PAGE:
Photo Credit: Wesley Everhart
The relationship between The Aesthetics and the Carbon Scrubber
Tree crowning is also associated with rapid growth and leaf volumization. As a tree crowns, its total volume increases in geometric proportion to its vertical height. As such, a tree’s carbon scrubbing capacity explodes mathematically in concert with its crowning. As such, we can individually make a significant impact on global warming by encouraging the crowning of trees.
Crape Murder (4) is a detrimental pruning approach. This relates to the practice of top pruning the Crape Myrtle tree. According to Southern Living magazine,
“Crape Murder is often committed by otherwise decent, law-abiding gardeners.”
While the Crape Myrtle tree is often subject to this practice, many other tree genera are being “murdered” in this way. I suspect there are a few reasons:
The gardener wishes for a smaller plant so is severely pruning to meet those goals.
Landscape companies are selling this pruning approach as a way to increase revenue and at a significant cost to the plant and the environment. These costs are often obscured because of 1) difficulty in accounting for the economic externalities and 2) cost discounting associated with the “tragedy of the commons” economic concept. (5)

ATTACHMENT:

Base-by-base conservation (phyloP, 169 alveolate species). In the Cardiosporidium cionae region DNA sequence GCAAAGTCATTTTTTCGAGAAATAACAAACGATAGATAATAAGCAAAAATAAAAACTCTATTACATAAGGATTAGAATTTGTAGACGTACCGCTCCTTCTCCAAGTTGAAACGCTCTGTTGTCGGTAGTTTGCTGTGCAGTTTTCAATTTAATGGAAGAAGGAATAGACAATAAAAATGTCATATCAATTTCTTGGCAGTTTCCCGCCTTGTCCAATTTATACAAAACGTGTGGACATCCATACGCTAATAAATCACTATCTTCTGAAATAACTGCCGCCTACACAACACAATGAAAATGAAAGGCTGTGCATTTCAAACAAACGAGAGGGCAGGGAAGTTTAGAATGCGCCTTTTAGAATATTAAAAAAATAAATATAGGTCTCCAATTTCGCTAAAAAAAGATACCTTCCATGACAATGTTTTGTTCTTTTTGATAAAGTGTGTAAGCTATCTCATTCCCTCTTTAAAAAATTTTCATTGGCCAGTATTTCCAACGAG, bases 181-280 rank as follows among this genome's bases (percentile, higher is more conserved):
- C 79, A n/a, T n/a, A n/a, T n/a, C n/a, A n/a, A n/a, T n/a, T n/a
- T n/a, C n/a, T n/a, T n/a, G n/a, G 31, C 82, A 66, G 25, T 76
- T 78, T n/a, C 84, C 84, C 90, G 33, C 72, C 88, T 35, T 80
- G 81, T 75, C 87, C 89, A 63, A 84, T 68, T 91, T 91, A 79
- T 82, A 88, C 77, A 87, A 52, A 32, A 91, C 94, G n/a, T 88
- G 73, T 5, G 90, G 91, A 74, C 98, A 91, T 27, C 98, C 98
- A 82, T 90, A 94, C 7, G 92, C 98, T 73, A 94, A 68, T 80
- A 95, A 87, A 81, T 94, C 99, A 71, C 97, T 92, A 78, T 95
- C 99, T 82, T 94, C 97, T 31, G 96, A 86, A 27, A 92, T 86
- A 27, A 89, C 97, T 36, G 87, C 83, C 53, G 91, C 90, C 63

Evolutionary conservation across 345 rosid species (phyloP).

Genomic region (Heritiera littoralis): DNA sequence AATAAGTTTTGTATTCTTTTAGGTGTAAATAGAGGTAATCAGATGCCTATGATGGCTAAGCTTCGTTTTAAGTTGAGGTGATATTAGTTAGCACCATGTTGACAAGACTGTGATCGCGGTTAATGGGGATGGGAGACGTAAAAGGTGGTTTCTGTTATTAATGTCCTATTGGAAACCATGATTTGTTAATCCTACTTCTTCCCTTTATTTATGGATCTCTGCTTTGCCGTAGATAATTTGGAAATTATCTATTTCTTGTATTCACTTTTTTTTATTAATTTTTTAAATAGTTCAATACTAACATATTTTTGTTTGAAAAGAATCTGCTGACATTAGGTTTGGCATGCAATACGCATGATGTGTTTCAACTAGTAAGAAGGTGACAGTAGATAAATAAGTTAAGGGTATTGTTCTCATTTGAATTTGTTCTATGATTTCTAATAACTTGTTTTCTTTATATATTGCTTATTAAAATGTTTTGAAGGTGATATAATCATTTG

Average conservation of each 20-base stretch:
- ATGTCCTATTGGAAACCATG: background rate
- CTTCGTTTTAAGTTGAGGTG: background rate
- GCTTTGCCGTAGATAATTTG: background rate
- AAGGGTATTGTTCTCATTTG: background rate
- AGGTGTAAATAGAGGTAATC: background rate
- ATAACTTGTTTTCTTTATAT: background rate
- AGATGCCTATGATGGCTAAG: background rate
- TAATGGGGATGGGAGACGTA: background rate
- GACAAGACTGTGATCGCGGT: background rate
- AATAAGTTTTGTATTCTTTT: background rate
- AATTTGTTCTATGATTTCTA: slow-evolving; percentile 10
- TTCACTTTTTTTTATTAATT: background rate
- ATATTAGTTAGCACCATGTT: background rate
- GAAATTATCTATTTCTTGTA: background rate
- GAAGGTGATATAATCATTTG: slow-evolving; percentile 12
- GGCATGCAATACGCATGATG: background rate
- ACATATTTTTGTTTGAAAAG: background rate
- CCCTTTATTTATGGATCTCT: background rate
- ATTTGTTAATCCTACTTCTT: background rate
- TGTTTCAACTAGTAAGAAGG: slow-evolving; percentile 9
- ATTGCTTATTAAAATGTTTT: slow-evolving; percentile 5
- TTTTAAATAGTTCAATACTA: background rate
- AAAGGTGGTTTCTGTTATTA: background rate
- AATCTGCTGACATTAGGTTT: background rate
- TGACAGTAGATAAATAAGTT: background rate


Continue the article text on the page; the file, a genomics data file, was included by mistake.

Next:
Homeowners are “going along” with the practice, assuming it is a standard as they see other homeowners doing the same and receiving a short-term visual benefit to the pruning. While a fully crowned tree has striking beauty, one must be patient as the tree goes through its more awkward sapling and adolescent years. It is well worth the wait.
Southern Living points out this practice is detrimental to the tree for several reasons. My perspective is this practice is negative as it relates to both the Aesthetic and the Carbon Scrubber.
In terms of Aesthetics, Crape Murder is comparable to the following “Procrustes Home” (6) metaphor. Let's say someone buys a Great Dane puppy for a 1 bedroom apartment. Full-grown Great Danes are one of the largest dog species but are relatively small as a puppy. Once the dog gets too big, the owner chops off its legs below the knees so it better fits the apartment. I suspect you may be thinking, this is an extreme and off-point comparison. Extreme? Perhaps. However, if you remove the cultural differences regarding how people consider Dogs and Trees, the comparison is fitting. With that said, my opinion is, I find great beauty in mature, fully crowned trees. I would expect to have enough foresight to plant a tree in anticipation of its mature size. This certainly does not suggest others may have differing opinions of what drives beauty. I’m sure they do.